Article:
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Tata Motors Limited (TML), owned by Tata Group, incorporated 1945, headquartered in Mumbai, is an Indian multinational automotive manufacturing company. Its products include passenger cars, trucks, vans, coaches, buses, sports cars, construction equipment and military vehicles. It started its operations into passenger cars in the year 1991.The roots of Jaguar can be tracked back to 1922 which later started building luxury saloons and sports cars and was purchased by Ford in 1989. Rover, inspired by the American Jeep developed a new all-terrain vehicle, and the Range Rover made its debut in 1970. Land Rover was bought by BMW in 1994, later joined Jaguar under Ford in 2000, with the two companies becoming closely linked, sharing engineering knowledge and facilities (“Heritage”, 2018).

TML wanted to expand its product portfolio and diversify its market base. The Automotive Industry is dominated by Oligopolies with high barriers to entry with input and infrastructure cost. This merger gave the company access to premium cars, a chance to add two iconic luxury brands to its stable and a global footprint. It gave struggling Ford, a chance to rid itself of two loss-making vehicle units (Sawardekar, 2011).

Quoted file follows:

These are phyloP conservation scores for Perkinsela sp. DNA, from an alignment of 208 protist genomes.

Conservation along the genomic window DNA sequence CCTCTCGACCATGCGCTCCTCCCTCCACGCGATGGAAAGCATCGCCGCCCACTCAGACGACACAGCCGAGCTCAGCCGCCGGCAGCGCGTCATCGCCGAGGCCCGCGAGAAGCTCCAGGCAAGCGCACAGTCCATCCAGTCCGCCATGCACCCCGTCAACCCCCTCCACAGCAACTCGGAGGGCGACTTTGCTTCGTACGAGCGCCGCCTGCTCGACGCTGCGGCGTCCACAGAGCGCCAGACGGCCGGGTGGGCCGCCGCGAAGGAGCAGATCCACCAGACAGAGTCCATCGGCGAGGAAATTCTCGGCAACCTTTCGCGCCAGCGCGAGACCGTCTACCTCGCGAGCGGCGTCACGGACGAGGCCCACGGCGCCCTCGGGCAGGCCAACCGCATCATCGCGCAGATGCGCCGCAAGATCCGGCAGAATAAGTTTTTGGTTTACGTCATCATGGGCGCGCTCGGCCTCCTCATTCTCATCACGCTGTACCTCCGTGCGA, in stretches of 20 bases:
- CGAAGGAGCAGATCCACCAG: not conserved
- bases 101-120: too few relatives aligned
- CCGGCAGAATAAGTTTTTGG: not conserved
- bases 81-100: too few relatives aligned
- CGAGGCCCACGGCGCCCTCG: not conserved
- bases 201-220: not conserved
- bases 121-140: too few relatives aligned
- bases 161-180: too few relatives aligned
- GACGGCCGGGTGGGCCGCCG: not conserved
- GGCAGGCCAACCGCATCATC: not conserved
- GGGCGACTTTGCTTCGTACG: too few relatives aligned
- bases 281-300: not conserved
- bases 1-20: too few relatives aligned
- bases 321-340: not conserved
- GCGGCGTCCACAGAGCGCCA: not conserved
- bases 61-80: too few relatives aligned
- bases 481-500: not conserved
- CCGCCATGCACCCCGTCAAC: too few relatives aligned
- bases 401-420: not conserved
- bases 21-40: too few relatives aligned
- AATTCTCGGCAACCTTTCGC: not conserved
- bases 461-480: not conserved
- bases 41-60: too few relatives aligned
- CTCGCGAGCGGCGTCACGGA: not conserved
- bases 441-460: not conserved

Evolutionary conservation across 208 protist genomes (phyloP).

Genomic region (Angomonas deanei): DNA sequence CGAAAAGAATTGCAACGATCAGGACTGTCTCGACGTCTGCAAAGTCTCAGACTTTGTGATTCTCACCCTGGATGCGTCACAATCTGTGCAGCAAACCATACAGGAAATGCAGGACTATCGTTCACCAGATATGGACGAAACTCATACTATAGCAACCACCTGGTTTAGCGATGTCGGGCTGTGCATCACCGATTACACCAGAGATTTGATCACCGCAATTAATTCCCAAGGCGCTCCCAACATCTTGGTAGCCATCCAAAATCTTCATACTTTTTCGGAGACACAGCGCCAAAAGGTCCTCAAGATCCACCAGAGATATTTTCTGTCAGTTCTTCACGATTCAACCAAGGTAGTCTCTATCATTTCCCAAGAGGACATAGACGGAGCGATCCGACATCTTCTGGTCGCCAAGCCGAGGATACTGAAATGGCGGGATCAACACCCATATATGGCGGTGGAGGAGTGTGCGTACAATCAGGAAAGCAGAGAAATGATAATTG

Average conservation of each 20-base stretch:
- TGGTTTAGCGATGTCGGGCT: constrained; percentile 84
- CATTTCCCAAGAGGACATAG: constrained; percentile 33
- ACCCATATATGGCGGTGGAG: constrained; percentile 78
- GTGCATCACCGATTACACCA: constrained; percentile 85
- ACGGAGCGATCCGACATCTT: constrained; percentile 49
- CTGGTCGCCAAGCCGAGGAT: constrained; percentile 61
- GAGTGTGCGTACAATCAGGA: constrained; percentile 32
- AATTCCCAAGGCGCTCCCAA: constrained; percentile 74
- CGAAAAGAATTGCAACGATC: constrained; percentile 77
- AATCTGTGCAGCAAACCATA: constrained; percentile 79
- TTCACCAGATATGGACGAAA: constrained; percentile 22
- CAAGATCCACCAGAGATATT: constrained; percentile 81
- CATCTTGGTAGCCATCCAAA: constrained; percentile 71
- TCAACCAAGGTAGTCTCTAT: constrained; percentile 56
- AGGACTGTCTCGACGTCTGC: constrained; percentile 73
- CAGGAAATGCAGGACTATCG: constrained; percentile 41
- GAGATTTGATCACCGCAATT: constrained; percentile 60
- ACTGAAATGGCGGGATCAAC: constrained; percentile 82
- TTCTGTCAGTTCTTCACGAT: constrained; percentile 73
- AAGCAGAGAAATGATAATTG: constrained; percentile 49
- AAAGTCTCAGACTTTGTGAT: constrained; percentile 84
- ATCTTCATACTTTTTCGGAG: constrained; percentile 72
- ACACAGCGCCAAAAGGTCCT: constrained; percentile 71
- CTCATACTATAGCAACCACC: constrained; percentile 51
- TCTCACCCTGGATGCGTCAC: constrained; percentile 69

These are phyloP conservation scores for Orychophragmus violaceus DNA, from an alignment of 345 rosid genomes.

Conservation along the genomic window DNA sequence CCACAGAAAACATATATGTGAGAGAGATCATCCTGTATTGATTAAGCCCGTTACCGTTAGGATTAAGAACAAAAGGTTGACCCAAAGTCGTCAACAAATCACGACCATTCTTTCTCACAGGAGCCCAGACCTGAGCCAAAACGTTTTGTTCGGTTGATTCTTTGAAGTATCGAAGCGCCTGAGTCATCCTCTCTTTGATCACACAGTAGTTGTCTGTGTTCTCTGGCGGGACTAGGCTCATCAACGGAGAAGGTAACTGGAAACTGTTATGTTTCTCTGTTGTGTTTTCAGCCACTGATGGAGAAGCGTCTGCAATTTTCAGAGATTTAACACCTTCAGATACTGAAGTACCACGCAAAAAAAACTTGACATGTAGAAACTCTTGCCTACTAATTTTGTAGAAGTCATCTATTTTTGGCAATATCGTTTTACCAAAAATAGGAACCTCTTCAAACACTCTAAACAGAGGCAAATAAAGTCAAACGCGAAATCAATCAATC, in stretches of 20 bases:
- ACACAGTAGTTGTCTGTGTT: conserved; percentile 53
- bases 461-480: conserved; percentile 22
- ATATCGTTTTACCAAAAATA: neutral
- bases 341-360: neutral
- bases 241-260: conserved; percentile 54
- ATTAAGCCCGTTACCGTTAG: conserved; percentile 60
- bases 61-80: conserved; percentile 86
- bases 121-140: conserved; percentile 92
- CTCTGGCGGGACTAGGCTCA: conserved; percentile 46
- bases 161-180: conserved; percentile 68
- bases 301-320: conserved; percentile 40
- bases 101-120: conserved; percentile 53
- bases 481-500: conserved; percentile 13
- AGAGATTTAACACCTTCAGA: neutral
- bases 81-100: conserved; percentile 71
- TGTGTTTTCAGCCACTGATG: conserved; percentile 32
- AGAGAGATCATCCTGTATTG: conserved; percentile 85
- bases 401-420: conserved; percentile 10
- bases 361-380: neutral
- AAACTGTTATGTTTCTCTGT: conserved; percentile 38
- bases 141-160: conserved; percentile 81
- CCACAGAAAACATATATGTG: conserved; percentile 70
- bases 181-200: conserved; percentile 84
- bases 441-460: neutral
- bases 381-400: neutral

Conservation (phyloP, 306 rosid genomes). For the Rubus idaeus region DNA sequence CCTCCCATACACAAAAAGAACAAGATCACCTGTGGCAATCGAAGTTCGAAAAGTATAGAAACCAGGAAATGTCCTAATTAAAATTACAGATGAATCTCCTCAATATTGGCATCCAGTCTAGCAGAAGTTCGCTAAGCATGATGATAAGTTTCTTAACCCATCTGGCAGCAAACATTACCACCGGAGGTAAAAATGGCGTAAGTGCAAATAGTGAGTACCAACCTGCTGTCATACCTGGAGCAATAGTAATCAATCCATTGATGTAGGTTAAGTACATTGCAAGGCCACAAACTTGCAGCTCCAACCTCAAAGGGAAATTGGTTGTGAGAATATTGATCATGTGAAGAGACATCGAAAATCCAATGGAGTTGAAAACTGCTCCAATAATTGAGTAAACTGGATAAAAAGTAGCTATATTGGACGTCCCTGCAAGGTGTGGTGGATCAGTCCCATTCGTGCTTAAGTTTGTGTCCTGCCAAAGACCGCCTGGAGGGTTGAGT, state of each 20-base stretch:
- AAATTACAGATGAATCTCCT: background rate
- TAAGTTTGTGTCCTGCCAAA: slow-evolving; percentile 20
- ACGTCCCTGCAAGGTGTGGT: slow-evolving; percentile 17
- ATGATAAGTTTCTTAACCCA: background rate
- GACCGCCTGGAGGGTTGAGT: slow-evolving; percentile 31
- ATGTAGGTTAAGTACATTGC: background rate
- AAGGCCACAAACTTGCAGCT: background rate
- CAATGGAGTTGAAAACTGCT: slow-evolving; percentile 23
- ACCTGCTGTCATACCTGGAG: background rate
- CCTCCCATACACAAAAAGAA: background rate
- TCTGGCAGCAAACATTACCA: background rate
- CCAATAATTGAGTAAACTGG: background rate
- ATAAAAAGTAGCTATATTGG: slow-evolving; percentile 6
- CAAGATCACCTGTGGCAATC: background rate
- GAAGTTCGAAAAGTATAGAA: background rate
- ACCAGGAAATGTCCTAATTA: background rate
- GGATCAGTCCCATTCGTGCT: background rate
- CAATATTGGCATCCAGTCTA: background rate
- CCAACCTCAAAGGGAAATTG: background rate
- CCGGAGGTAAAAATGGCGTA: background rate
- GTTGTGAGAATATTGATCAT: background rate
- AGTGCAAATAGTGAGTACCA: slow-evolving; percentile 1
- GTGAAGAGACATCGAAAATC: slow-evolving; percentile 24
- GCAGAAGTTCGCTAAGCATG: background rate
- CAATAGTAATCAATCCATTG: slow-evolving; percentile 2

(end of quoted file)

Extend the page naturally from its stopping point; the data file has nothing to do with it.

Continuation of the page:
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On March 26, 2008, TML announced that they had entered into a definitive agreement with the Ford Motor Company for the purchase of Jaguar Land Rover (JLR), comprising brands, plants and Intellectual Property Rights. The total amount to be paid in cash by Tata Motors for Jaguar Land Rover upon closing will be approximately US $2.3 billion (“Tata Motors – Media Centre”, 2008). The deal included all necessary intellectual property rights, manufacturing plants, two advanced design centres in the UK and a worldwide network of sales companies (Chandran, 2008). This paper focuses on the details of merger, effects of the merger on Tata Motors while analysing the risks/cost associated with the horizontal expansion and challenges/limitations to the scope of this expansion.